What educators need to know about cluttering
Monday, December 11, 2017
Valerie Savana suffered low self-esteem throughout her school career largely because classmates and even teachers stopped listening when they couldn't understand her fast-paced, irregular speech.
This continued to affect her professional and personal life as an adult. Recently, she began speech therapy and discovered that reason for her confusing way of speaking was little-known disorder called "cluttering."
"When I spoke fast, I could tell or sometimes I was told that people couldn't understand what I was saying so basically they stopped listening," Savana said. "This caused me to not reach out, chase my dreams nor challenge myself because I thought people saw me as stupid. It added to my already shy nature, and I crawled deeper into my shell."
Fortunately, Savana now takes therapy with a speech-language pathologist where she has begun to relax and make changes to her way of speaking. Learning that successful and well-known people also have cluttering and other speech problems has helped to reassure her.
Savana strongly believes that educators need to know about this disorder so young people who clutter can receive professional help at an early age.
In an exclusive interview with MultiBriefs, speech-language pathologist Sarah Penzell, clinical supervisor and faculty lecturer in the Northwestern University Department of Communication Sciences and Disorders, shares pertinent information on cluttering — a disorder that is often underdiagnosed or misdiagnosed. Penzell's background is in acquired neurogenic communication disorders, fluency and fluency disorders, transgender voice and communication and accent modification.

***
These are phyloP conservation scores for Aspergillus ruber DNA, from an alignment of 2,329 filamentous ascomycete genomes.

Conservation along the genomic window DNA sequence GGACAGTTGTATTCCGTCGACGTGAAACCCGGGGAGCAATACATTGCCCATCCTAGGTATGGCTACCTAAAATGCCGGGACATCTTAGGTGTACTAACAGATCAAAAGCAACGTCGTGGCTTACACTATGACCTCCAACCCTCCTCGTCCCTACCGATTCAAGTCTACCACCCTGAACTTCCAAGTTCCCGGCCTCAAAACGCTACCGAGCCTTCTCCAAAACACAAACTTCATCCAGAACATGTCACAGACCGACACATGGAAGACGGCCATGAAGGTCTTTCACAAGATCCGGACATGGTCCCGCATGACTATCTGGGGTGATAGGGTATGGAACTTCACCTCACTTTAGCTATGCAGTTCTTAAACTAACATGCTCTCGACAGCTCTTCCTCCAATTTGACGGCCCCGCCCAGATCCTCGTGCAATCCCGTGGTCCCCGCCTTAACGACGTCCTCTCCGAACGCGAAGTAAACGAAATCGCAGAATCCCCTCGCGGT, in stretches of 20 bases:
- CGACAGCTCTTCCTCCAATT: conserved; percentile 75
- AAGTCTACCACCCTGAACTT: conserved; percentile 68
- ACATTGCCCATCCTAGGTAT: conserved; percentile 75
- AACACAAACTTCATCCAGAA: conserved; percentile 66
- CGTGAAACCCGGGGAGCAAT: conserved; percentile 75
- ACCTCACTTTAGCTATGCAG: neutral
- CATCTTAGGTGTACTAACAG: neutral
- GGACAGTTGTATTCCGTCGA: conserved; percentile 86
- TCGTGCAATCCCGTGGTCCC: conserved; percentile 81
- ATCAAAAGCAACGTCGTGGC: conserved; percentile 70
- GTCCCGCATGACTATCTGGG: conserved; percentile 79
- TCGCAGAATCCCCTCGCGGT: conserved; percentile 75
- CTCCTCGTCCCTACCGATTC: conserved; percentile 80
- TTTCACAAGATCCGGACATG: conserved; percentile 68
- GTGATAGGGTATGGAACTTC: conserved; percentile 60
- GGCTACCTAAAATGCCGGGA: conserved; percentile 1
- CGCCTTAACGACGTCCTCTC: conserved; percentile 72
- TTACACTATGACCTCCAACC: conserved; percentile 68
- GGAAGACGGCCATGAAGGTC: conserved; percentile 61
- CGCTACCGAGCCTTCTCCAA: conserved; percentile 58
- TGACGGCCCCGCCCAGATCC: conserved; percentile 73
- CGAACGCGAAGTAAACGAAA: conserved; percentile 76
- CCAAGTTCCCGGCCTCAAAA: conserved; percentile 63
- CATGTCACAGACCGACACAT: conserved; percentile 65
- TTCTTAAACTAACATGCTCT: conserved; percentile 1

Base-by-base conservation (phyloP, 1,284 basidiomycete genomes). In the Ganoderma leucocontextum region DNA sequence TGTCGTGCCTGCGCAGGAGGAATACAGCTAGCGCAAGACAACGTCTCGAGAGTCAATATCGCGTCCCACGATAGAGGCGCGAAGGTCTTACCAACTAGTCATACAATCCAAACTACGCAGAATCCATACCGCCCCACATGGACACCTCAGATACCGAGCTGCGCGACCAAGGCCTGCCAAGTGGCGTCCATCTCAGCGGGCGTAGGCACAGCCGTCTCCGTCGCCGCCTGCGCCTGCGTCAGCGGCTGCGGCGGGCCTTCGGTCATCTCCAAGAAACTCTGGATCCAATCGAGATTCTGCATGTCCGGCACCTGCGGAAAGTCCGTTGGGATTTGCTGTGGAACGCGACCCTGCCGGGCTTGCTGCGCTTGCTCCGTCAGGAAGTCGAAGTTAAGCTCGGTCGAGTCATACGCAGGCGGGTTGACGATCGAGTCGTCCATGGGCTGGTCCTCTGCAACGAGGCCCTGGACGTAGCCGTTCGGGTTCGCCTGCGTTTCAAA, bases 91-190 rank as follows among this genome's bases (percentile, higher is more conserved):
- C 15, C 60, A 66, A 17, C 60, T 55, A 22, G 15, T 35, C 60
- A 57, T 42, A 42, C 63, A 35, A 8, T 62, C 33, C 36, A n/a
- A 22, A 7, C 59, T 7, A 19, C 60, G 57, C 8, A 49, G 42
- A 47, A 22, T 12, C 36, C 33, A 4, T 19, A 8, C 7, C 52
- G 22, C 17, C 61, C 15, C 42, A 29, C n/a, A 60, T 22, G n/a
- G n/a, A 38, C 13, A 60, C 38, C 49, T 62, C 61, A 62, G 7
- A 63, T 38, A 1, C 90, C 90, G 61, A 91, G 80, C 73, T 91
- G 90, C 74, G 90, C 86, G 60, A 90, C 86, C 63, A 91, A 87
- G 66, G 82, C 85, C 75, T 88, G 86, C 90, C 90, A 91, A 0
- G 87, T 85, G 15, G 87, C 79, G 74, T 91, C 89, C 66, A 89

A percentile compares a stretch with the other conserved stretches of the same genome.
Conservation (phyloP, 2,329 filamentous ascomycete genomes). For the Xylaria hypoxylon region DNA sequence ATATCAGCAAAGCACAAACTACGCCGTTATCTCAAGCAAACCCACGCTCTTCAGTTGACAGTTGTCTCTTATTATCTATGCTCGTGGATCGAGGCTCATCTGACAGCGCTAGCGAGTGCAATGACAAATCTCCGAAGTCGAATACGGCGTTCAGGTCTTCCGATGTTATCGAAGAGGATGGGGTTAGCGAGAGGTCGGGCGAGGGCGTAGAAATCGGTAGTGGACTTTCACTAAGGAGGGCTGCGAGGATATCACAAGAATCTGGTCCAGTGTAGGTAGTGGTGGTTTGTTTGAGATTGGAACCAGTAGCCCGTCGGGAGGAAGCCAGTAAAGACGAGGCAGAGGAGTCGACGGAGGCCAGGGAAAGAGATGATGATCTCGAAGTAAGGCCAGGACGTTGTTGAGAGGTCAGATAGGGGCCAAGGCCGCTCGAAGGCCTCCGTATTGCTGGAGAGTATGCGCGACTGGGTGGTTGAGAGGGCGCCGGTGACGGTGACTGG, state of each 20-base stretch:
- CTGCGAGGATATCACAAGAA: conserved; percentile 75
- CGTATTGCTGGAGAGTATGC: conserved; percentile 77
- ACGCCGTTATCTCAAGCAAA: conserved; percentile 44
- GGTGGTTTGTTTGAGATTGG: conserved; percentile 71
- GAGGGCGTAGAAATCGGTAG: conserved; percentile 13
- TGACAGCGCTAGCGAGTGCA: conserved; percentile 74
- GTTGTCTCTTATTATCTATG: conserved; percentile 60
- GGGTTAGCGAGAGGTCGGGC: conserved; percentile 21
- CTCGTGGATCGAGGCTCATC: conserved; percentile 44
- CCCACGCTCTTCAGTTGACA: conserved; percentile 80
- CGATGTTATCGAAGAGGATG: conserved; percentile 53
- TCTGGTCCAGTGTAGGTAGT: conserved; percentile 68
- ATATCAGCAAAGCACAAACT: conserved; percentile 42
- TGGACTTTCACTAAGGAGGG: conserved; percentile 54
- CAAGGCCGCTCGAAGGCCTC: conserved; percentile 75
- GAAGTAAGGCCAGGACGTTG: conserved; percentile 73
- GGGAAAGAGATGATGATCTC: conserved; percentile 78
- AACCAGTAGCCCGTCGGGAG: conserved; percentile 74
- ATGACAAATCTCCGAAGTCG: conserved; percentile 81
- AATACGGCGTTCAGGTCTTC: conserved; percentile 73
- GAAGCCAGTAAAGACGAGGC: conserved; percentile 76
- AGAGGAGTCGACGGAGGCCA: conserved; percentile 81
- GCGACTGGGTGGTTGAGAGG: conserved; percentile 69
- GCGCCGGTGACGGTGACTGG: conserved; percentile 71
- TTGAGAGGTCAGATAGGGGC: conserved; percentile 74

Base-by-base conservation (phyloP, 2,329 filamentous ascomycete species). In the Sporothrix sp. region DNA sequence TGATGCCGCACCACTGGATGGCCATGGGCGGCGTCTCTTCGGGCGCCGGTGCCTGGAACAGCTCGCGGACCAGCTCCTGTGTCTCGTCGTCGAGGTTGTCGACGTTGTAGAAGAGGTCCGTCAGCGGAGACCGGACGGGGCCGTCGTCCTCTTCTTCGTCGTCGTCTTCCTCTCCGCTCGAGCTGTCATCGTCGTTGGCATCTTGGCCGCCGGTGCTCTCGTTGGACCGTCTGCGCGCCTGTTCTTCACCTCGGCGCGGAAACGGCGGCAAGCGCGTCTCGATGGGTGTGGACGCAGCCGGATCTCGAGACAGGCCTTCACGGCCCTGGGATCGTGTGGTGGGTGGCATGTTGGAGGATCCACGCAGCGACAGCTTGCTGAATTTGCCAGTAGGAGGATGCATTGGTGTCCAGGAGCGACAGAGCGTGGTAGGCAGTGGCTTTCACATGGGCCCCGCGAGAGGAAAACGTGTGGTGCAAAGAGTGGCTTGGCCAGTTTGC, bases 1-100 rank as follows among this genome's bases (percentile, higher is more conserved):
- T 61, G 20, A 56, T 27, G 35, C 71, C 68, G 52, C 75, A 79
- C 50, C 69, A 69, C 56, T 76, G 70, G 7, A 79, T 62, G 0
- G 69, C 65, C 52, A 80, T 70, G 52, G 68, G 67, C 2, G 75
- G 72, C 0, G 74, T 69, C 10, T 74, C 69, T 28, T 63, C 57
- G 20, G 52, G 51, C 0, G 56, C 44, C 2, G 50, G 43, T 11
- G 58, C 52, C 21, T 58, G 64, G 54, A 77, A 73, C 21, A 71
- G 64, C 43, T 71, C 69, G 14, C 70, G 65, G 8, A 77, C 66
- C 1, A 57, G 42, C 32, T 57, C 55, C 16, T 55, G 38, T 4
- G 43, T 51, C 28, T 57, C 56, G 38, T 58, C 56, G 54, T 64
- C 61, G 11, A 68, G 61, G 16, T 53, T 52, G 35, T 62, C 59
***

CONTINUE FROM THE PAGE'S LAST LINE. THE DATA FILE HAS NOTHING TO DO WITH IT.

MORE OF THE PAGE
How can cluttering be problematic in an academic environment?
Sarah Penzell (SP): For the student who clutters, problems could include speech not being understood by others, difficulty with expression of organized narratives and organized expression of thoughts, and difficulty with handwriting. Teachers may have difficulty understanding or knowing how to handle a student who does not recognize or cannot repair communication breakdowns. A student who clutters may have difficulty communicating socially and academically with peers.
How can teachers identify potential students who clutter among their students?
SP: Students who clutter may be difficult for teachers to understand. A hallmark characteristic of cluttering is a fast and irregular rate of speech, which may sound like quick bursts of speech with pausing at unnatural junctures.
A teacher may also observe the student having difficulty with producing multisyllable words, and words may sound collapsed with some sounds missing from the words. There may also be stuttering or stuttering-like characteristics of speech, including repetitions of words and phrases, incomplete words and revisions, and excessive use of interjections or filler words or phrases such as, "um," "like" or "you know."
When recounting a story or expressing thoughts and ideas, students who clutter might sound like they are somewhat lost and talk around the topic sounding generally disorganized with tangents and starting over interfering with getting the message across.